David Lark

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since Sep 11, 2019
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Recent posts by David Lark

I'm an architect, so I have a head start on this type of thing, as I do it often.

When working up a site, I typically start with my county's GIS server, https://gispublic.co.lake.ca.us/portal/apps/webappviewer/index.html?id=87dfc0c535b2478bb67df69d6d319eca . Many localities have a similar site. I take screenshots of the aerial photos and paste them into a CADD program. You can get a free 2D CADD program from https://qcad.org/en/ . I take care to scale them properly.

Your locality may also allow you to download their coverages and associated data, or at least the ones that aren't commercial products. These can be used with a GIS program such as qgis ( http://qgis.org ). This is a bit of a rabbit hole; you can get books that may help guide you from https://www.packtpub.com/ .

You can get elevation data and lots of other goodies from https://nationalmap.gov/ . We're lucky here as they have 1 meter coverages of the entire county. I've downloaded all of them, and derive contour lines from them as needed.

Once I have what I need in GIS, I export it to CADD. I may incorporate photos from other sources. Sometimes I turn the contours into a 3D model. You can get a free 3D CADD program at https://www.freecadweb.org/ .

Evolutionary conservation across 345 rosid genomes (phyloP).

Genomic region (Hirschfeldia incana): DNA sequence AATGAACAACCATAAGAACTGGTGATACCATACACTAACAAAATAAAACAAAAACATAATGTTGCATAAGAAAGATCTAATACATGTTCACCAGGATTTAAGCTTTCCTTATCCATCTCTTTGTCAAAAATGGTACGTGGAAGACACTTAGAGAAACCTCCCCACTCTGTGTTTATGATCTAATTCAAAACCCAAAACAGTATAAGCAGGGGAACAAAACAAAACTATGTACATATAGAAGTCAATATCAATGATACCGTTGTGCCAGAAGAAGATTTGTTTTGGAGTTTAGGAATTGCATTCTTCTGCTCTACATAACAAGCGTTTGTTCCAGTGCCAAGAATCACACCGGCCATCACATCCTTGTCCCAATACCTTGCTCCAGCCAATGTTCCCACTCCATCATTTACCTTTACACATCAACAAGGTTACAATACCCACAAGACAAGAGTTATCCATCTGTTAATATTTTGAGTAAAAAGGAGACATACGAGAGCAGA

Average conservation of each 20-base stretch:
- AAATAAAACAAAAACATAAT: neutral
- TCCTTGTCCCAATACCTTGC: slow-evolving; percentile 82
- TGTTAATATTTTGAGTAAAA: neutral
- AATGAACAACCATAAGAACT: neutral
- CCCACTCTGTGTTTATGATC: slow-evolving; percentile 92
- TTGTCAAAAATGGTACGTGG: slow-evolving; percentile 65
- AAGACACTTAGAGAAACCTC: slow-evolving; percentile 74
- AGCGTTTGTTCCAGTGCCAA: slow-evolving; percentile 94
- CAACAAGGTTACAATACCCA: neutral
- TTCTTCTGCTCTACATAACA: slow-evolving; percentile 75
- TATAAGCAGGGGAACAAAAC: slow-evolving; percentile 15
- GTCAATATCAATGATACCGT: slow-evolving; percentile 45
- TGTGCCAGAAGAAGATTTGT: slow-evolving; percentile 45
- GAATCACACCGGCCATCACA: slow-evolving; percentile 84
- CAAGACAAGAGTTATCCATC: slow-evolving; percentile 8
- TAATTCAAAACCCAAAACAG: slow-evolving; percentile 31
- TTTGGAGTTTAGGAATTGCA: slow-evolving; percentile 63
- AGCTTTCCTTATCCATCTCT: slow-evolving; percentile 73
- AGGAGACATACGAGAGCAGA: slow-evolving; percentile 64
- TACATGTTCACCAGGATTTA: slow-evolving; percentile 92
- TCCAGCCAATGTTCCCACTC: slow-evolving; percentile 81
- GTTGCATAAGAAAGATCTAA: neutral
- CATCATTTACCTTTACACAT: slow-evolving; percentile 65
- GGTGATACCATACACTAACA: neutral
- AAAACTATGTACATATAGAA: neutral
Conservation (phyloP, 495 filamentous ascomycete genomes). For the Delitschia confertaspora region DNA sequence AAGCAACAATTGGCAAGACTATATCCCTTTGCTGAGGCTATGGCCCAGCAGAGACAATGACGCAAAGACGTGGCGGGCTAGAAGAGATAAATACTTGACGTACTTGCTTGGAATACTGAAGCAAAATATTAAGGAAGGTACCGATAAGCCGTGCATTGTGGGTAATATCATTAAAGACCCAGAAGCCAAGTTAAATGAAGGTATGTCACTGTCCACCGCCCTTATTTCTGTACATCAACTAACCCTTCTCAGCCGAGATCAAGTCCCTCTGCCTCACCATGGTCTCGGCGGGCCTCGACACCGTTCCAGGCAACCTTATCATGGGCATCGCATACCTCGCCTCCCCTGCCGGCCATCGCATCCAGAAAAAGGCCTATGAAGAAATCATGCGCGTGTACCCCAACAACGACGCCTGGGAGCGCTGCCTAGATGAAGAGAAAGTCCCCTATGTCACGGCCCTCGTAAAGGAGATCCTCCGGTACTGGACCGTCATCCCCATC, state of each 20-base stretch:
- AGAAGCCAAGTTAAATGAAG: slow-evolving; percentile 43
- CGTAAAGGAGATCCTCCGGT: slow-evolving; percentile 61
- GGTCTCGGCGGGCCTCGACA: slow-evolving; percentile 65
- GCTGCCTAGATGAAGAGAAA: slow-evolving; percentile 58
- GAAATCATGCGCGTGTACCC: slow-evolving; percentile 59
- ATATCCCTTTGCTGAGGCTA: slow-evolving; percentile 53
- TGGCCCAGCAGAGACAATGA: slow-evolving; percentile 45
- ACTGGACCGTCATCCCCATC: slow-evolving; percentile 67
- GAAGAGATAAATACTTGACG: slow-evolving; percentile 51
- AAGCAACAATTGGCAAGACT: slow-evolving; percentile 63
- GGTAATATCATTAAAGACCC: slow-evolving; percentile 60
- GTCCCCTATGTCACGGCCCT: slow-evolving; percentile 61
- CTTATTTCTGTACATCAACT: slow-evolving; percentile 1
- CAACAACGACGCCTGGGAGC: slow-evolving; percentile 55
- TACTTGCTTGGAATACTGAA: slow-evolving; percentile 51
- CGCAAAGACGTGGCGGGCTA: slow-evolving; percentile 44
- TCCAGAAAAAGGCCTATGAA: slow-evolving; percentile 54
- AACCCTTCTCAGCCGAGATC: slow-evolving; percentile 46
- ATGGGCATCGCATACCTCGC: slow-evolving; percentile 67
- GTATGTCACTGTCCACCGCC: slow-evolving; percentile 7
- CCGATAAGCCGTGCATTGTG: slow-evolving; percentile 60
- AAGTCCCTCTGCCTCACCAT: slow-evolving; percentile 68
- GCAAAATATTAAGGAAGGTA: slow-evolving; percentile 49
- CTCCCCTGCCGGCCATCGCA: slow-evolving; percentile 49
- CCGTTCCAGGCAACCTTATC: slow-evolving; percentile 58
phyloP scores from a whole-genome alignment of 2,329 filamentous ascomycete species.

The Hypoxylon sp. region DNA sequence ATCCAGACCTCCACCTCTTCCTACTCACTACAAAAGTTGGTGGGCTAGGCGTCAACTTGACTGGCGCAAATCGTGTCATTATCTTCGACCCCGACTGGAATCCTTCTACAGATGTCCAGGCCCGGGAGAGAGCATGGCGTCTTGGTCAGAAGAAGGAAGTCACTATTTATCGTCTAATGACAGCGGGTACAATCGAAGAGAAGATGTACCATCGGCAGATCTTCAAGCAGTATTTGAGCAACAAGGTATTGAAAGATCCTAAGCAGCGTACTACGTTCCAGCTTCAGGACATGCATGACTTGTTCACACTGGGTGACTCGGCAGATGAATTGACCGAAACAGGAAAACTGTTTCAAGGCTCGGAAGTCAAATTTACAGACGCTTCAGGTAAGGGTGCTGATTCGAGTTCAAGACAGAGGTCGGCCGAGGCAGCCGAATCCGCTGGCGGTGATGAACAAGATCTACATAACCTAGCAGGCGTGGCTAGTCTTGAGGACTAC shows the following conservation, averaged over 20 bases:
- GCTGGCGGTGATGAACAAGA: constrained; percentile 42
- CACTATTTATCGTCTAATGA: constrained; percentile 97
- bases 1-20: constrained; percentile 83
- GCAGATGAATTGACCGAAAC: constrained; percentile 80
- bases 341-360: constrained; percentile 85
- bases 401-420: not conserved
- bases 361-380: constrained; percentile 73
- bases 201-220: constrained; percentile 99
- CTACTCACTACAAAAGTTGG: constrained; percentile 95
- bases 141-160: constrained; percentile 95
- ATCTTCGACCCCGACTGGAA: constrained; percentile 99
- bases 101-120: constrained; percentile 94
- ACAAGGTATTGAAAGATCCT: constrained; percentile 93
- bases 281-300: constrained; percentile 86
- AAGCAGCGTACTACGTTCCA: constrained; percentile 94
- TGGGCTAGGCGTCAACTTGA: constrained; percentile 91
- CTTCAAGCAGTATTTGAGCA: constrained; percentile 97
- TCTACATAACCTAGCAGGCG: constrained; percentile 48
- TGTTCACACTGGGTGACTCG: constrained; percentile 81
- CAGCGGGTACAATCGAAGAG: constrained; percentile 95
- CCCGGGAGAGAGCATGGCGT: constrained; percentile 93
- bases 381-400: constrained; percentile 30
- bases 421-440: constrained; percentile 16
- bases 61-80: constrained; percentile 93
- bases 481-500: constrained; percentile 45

You can make a 3d model of your site using drone photography and photogrammetry. Here in California, you can do this for your own property, but you need to be a licensed surveyor to do someone else's. To ensure an accurate model, you need to accurately locate some points on the ground. The more the merrier. Some of these are used to make the model, and others are used to check the model's accuracy. You can get training on this at https://www.pix4d.com/ .

Even after going through all this, I can only trust the results so much. The property lines from the County are inaccurate, the aerial photos are often taken at an angle, and surveying is not an exact science. I hope this helps.
1 year ago
Thanks Bryant for the thorough research, and thanks everyone for their personal experiences.

The only thing I could add is that wood chips tend to move the soil from a bacterial decompositon mode to a fungal one. This is great for trees & shrubs, and not so great for annual vegetables. The success of the Back-To-Eden folks indicates that this is not necessarily a deal killer. All the other common objections to use of wood chips seem to be myths.

I can't say whether mixing with nitrogen fertilizer or anything else will counter this. I'm in the early stages of my experimentation.
1 year ago